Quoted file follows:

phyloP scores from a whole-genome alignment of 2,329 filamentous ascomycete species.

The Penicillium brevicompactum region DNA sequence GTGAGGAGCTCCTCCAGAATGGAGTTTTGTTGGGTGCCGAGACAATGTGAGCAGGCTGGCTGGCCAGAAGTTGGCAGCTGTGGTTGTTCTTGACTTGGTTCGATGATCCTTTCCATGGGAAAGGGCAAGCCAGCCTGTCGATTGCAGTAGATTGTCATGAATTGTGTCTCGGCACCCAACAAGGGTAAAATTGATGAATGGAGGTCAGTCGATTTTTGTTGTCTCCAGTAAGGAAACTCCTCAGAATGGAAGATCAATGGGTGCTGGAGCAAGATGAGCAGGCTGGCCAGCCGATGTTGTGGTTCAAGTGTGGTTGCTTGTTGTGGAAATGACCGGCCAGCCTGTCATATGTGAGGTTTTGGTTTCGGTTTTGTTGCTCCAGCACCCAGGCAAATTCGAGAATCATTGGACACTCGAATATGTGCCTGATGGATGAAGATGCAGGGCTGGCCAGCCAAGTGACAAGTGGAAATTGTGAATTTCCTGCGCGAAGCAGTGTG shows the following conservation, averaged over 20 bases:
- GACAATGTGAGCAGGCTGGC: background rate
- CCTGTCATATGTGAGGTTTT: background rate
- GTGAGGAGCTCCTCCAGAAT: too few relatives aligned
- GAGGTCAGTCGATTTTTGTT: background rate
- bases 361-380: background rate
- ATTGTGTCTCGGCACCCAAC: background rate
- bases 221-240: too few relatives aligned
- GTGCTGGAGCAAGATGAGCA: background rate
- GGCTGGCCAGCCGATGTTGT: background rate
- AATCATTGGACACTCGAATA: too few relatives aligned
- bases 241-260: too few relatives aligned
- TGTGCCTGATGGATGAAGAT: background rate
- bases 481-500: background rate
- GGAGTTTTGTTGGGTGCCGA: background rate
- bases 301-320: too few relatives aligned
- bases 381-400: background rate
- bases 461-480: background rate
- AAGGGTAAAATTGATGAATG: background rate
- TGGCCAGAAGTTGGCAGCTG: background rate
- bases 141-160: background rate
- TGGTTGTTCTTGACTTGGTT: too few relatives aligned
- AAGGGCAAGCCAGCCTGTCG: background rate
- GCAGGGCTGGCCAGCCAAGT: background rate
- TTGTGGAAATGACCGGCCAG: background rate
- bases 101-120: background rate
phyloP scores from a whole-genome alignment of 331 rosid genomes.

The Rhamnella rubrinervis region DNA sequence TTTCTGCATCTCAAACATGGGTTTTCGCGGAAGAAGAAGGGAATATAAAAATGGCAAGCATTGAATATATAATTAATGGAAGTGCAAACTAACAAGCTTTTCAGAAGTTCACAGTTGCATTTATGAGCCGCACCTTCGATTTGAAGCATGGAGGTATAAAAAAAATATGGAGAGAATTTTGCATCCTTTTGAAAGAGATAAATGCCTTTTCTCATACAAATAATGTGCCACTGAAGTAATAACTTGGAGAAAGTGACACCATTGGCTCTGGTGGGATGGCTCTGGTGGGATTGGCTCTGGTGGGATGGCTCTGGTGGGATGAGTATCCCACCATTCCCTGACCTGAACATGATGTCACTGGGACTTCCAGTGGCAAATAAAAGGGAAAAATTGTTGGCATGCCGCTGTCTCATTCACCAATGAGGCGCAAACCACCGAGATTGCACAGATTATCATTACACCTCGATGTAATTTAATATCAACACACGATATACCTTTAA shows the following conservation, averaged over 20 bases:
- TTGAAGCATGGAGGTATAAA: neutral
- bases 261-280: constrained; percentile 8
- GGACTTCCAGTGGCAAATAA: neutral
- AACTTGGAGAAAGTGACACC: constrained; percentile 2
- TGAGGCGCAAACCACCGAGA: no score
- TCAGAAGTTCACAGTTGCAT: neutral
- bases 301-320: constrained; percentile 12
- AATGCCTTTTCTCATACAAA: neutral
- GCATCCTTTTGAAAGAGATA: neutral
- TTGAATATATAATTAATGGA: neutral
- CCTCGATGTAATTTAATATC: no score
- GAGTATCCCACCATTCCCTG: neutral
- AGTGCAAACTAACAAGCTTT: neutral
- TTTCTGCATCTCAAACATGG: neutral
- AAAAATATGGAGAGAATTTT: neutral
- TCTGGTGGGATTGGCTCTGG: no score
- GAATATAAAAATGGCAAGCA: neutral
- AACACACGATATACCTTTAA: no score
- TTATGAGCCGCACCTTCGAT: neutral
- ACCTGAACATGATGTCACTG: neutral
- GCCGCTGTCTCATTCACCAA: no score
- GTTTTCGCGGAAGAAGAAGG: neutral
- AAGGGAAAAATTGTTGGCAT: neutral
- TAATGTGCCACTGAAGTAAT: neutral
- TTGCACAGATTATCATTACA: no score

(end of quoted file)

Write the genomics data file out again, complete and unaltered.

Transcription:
phyloP scores from a whole-genome alignment of 2,329 filamentous ascomycete species.

The Penicillium brevicompactum region DNA sequence GTGAGGAGCTCCTCCAGAATGGAGTTTTGTTGGGTGCCGAGACAATGTGAGCAGGCTGGCTGGCCAGAAGTTGGCAGCTGTGGTTGTTCTTGACTTGGTTCGATGATCCTTTCCATGGGAAAGGGCAAGCCAGCCTGTCGATTGCAGTAGATTGTCATGAATTGTGTCTCGGCACCCAACAAGGGTAAAATTGATGAATGGAGGTCAGTCGATTTTTGTTGTCTCCAGTAAGGAAACTCCTCAGAATGGAAGATCAATGGGTGCTGGAGCAAGATGAGCAGGCTGGCCAGCCGATGTTGTGGTTCAAGTGTGGTTGCTTGTTGTGGAAATGACCGGCCAGCCTGTCATATGTGAGGTTTTGGTTTCGGTTTTGTTGCTCCAGCACCCAGGCAAATTCGAGAATCATTGGACACTCGAATATGTGCCTGATGGATGAAGATGCAGGGCTGGCCAGCCAAGTGACAAGTGGAAATTGTGAATTTCCTGCGCGAAGCAGTGTG shows the following conservation, averaged over 20 bases:
- GACAATGTGAGCAGGCTGGC: background rate
- CCTGTCATATGTGAGGTTTT: background rate
- GTGAGGAGCTCCTCCAGAAT: too few relatives aligned
- GAGGTCAGTCGATTTTTGTT: background rate
- bases 361-380: background rate
- ATTGTGTCTCGGCACCCAAC: background rate
- bases 221-240: too few relatives aligned
- GTGCTGGAGCAAGATGAGCA: background rate
- GGCTGGCCAGCCGATGTTGT: background rate
- AATCATTGGACACTCGAATA: too few relatives aligned
- bases 241-260: too few relatives aligned
- TGTGCCTGATGGATGAAGAT: background rate
- bases 481-500: background rate
- GGAGTTTTGTTGGGTGCCGA: background rate
- bases 301-320: too few relatives aligned
- bases 381-400: background rate
- bases 461-480: background rate
- AAGGGTAAAATTGATGAATG: background rate
- TGGCCAGAAGTTGGCAGCTG: background rate
- bases 141-160: background rate
- TGGTTGTTCTTGACTTGGTT: too few relatives aligned
- AAGGGCAAGCCAGCCTGTCG: background rate
- GCAGGGCTGGCCAGCCAAGT: background rate
- TTGTGGAAATGACCGGCCAG: background rate
- bases 101-120: background rate
phyloP scores from a whole-genome alignment of 331 rosid genomes.

The Rhamnella rubrinervis region DNA sequence TTTCTGCATCTCAAACATGGGTTTTCGCGGAAGAAGAAGGGAATATAAAAATGGCAAGCATTGAATATATAATTAATGGAAGTGCAAACTAACAAGCTTTTCAGAAGTTCACAGTTGCATTTATGAGCCGCACCTTCGATTTGAAGCATGGAGGTATAAAAAAAATATGGAGAGAATTTTGCATCCTTTTGAAAGAGATAAATGCCTTTTCTCATACAAATAATGTGCCACTGAAGTAATAACTTGGAGAAAGTGACACCATTGGCTCTGGTGGGATGGCTCTGGTGGGATTGGCTCTGGTGGGATGGCTCTGGTGGGATGAGTATCCCACCATTCCCTGACCTGAACATGATGTCACTGGGACTTCCAGTGGCAAATAAAAGGGAAAAATTGTTGGCATGCCGCTGTCTCATTCACCAATGAGGCGCAAACCACCGAGATTGCACAGATTATCATTACACCTCGATGTAATTTAATATCAACACACGATATACCTTTAA shows the following conservation, averaged over 20 bases:
- TTGAAGCATGGAGGTATAAA: neutral
- bases 261-280: constrained; percentile 8
- GGACTTCCAGTGGCAAATAA: neutral
- AACTTGGAGAAAGTGACACC: constrained; percentile 2
- TGAGGCGCAAACCACCGAGA: no score
- TCAGAAGTTCACAGTTGCAT: neutral
- bases 301-320: constrained; percentile 12
- AATGCCTTTTCTCATACAAA: neutral
- GCATCCTTTTGAAAGAGATA: neutral
- TTGAATATATAATTAATGGA: neutral
- CCTCGATGTAATTTAATATC: no score
- GAGTATCCCACCATTCCCTG: neutral
- AGTGCAAACTAACAAGCTTT: neutral
- TTTCTGCATCTCAAACATGG: neutral
- AAAAATATGGAGAGAATTTT: neutral
- TCTGGTGGGATTGGCTCTGG: no score
- GAATATAAAAATGGCAAGCA: neutral
- AACACACGATATACCTTTAA: no score
- TTATGAGCCGCACCTTCGAT: neutral
- ACCTGAACATGATGTCACTG: neutral
- GCCGCTGTCTCATTCACCAA: no score
- GTTTTCGCGGAAGAAGAAGG: neutral
- AAGGGAAAAATTGTTGGCAT: neutral
- TAATGTGCCACTGAAGTAAT: neutral
- TTGCACAGATTATCATTACA: no score